“Calories in vs. calories” out may be the most tirelessly repeated phrase in the nutrition world. From a strict thermodynamic view, it’s entirely correct – weight change is the result of energy balance. But, what exactly is “calories in”? When you eat 100 calories worth of something, did 100 calories actually enter in your body? If food enters from your mouth and into your stomach, is it actually in your body? It’s a complex answer actually – your body is a series of compartments after all. This is where “calories in vs. calories out” can be misleading. Absorption, distribution, and metabolism all affect how a calorie is used by your body for energy, each layered with complexity (take a look at any of the number of articles on metabolism that I’ve written as an example of this). This topic is too big to tackle here, but the question(s) serve to introduce the idea of gut health and how a probiotic supplement may help. By viewing it this way. hopefully your views on nutrition expand and are readily applicable to whatever your goal may be.
Establishing A Healthy Gut
There are billions of bacteria living in the intestinal tract, referred to as microflora. The term “probiotic” gets thrown around quite often, but what are does it really mean? Probiotics are live, “good” bacteria in the microflora that work to keep a health intestinal balance by replenishing and maintaining beneficial strains. The maintenance of this balance is essential for optimal functioning of the body. Surely, you’ve seen foods being marketed for their probiotic content (such as yogurt), but these typically aren’t high enough in number to elicit any significant change (at least not in a short period). Direct probiotic supplementation provides the highest amount of beneficial live and active cultures. Probiotic supplementation isn’t by any means a necessity for everyone, but surely can provide a number of benefits to most if done correctly.
What Should You Look For?
Because probiotics are live organisms, there are many challenges associated with the manufacturing and distribution of them. For a probiotic to be effective, it must remain stable through its expiration date. One thing to look for is the statement, “guaranteed potency at time of expiration” on the bottle – this ensures the bacteria is being delivered to the intestinal tract, where it has the most benefit. If the supplement says something along the lines of, “guaranteed potency at time of manufacture”, I’d recommend exercising some caution before purchasing. It’s not the end all to be all, but could be a red flag.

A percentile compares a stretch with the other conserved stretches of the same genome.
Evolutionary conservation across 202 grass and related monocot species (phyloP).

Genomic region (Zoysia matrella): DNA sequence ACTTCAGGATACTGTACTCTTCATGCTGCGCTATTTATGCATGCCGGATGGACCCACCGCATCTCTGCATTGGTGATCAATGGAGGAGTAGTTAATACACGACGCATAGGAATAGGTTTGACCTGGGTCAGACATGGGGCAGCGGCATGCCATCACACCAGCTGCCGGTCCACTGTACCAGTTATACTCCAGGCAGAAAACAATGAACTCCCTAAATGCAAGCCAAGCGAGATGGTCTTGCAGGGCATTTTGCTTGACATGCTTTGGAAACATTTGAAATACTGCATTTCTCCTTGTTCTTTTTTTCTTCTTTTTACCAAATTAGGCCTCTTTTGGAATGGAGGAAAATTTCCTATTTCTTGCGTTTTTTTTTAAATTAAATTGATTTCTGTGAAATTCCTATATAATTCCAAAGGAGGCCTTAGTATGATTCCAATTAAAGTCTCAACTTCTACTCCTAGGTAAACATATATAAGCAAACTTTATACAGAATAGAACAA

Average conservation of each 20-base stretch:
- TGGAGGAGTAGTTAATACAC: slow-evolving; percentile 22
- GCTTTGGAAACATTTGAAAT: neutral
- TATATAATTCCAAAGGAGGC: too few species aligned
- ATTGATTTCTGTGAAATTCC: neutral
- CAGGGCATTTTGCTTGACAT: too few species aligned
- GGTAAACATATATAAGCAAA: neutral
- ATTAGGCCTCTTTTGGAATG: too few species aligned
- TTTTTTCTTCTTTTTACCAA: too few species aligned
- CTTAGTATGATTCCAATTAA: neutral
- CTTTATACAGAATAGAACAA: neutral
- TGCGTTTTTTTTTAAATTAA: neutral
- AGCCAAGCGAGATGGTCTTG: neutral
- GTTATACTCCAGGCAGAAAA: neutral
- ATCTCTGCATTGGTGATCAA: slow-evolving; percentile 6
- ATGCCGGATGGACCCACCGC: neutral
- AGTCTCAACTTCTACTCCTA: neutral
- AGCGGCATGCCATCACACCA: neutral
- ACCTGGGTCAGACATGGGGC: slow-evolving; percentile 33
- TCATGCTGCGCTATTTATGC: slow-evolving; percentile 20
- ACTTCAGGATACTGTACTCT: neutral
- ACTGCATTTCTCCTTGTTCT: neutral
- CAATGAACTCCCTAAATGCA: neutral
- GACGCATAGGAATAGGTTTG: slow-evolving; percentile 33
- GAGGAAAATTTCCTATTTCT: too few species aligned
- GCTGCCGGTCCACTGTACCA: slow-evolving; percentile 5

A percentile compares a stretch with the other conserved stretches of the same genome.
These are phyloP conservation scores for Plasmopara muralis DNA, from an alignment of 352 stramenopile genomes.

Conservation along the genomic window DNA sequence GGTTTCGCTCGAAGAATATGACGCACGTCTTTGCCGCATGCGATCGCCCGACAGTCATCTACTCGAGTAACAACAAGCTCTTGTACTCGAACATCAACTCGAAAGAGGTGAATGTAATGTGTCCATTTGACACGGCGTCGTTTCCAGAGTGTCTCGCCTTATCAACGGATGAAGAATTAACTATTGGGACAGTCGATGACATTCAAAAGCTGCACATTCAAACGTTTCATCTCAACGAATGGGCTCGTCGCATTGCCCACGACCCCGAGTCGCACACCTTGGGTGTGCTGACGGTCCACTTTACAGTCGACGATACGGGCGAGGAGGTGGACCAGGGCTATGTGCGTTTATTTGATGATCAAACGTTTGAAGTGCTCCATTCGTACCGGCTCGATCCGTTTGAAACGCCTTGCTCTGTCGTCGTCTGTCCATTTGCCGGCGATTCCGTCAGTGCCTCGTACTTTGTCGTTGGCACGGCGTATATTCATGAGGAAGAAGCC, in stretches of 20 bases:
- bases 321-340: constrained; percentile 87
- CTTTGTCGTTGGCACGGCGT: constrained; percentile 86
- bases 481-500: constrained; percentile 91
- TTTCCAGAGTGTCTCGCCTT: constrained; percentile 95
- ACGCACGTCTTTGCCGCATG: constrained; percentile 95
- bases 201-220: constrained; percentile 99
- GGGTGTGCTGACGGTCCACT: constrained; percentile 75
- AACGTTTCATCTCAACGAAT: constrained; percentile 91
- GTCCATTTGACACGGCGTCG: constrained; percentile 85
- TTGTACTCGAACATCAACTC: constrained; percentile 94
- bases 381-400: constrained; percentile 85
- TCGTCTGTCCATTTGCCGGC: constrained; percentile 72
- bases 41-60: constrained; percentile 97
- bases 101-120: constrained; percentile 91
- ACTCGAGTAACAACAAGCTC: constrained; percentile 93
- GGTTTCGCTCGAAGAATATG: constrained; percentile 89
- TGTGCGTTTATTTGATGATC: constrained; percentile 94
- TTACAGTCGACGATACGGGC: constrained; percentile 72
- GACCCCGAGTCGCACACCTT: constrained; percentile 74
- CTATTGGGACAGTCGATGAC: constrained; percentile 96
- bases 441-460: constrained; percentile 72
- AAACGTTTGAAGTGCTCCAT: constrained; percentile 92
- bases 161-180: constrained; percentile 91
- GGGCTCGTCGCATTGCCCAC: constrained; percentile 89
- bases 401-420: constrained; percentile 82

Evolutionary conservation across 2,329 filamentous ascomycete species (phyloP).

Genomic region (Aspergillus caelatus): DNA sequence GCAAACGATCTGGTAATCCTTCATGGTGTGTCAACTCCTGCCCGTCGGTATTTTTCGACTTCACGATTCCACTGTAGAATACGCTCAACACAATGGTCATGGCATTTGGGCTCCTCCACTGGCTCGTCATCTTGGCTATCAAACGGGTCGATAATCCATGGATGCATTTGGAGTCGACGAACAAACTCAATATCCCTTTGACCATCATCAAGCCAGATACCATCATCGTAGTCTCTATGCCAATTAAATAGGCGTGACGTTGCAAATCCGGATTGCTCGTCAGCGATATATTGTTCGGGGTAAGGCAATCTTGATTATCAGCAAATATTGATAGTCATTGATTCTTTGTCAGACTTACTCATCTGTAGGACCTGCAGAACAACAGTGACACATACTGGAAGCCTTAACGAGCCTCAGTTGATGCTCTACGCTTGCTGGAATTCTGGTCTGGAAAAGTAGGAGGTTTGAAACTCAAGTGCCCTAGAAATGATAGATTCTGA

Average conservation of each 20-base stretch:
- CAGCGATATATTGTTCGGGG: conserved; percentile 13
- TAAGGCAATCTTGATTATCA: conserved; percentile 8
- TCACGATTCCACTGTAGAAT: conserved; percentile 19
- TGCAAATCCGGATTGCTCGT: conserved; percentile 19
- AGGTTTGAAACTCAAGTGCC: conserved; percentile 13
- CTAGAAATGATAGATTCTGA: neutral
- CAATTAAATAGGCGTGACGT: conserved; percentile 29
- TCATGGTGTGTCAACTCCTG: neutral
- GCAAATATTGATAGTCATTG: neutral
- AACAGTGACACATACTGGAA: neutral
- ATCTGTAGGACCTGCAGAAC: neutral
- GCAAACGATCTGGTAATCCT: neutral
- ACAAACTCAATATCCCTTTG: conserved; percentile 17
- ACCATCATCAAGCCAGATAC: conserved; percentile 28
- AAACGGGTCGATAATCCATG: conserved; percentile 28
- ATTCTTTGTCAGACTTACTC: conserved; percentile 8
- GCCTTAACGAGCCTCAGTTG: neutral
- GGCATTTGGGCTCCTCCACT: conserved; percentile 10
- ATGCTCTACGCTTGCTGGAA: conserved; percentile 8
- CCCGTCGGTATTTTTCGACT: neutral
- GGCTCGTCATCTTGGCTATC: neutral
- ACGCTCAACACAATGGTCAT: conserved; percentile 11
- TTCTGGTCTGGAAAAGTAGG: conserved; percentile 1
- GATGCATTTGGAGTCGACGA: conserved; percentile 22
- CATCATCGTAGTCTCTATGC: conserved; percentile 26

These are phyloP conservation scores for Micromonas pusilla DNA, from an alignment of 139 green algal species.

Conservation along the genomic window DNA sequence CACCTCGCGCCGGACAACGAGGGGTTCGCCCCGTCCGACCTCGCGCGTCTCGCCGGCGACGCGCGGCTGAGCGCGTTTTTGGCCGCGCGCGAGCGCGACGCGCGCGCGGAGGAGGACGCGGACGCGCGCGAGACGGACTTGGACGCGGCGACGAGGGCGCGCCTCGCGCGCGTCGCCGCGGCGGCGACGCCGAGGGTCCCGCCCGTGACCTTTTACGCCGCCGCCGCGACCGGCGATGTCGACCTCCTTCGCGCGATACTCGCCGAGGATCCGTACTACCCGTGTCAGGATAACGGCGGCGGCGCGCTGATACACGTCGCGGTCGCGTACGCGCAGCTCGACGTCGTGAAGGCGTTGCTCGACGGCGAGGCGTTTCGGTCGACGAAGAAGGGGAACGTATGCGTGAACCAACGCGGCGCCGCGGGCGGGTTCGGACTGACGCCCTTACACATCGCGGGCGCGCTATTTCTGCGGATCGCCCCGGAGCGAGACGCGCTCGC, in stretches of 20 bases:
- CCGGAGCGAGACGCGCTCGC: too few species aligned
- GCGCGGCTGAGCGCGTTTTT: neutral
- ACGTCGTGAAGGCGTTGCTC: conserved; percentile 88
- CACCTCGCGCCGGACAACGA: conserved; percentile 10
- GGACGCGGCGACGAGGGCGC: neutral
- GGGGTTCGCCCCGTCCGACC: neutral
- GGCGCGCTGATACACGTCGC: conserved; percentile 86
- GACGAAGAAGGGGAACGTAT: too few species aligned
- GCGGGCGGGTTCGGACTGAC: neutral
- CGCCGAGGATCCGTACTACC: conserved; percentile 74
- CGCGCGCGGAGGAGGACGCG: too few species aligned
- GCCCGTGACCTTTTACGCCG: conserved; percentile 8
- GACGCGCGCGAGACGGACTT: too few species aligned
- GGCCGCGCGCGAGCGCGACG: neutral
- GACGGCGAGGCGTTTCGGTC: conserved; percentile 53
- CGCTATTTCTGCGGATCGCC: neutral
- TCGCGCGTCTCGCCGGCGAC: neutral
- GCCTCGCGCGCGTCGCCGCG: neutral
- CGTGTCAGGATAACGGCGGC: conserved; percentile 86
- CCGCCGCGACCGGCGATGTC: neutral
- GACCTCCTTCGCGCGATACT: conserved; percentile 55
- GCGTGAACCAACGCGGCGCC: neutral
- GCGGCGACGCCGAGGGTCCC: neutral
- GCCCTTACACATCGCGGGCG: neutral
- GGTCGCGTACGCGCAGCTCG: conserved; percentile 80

Purchasing a quality probiotic can be a somewhat difficult task as a probiotic, by it’s very nature, is a complex amalgamation of several key strains of bacteria. Bear in mind that there are roughly 500 known strains of bacteria comprising the gut’s microflora, making its supplementation a delicate science. There are 4 genus and species (each with multiple strains) that have significant research-driven backing. This area of research is quickly growing and, by the time you read this, may have more.
How do you decipher what the ingredient label of a probiotic supplement means? One look at it, and it understandably reads like a foreign language. Let’s figure it out:
Common Name: Lactobacillus Acidophilus (sometimes written simply as L. acidophilus)
There are numerous strains, each serving a different function in the body – in fact, L. acidophilus has over 180 strains recorded. For our purposes, we’re looking for a few specific strains, usually CUL-60, CUL-21, La-5 and/or La-14. These are shown in parenthesis next to the common name on labels: Lactobacillus Acidophilus (La-14), for example. If a product does not list the strain, I’d chalk that up as another red flag and likely not buy it (probiotics aren’t cheap, are they?).
Lactobacillus acidophilus (along with one the aforementioned strains) is commonly found in most probiotic supplements, and for good reason – it has been shown to protect intestinal cells by essentially “competing” for space with harmful bacteria. Moreover, and probably most applicable to your goals, is its ability to increase the absorption and bioavailability of minerals – specifically calcium, copper, magnesium, and manganese. What other names and strains should you look for?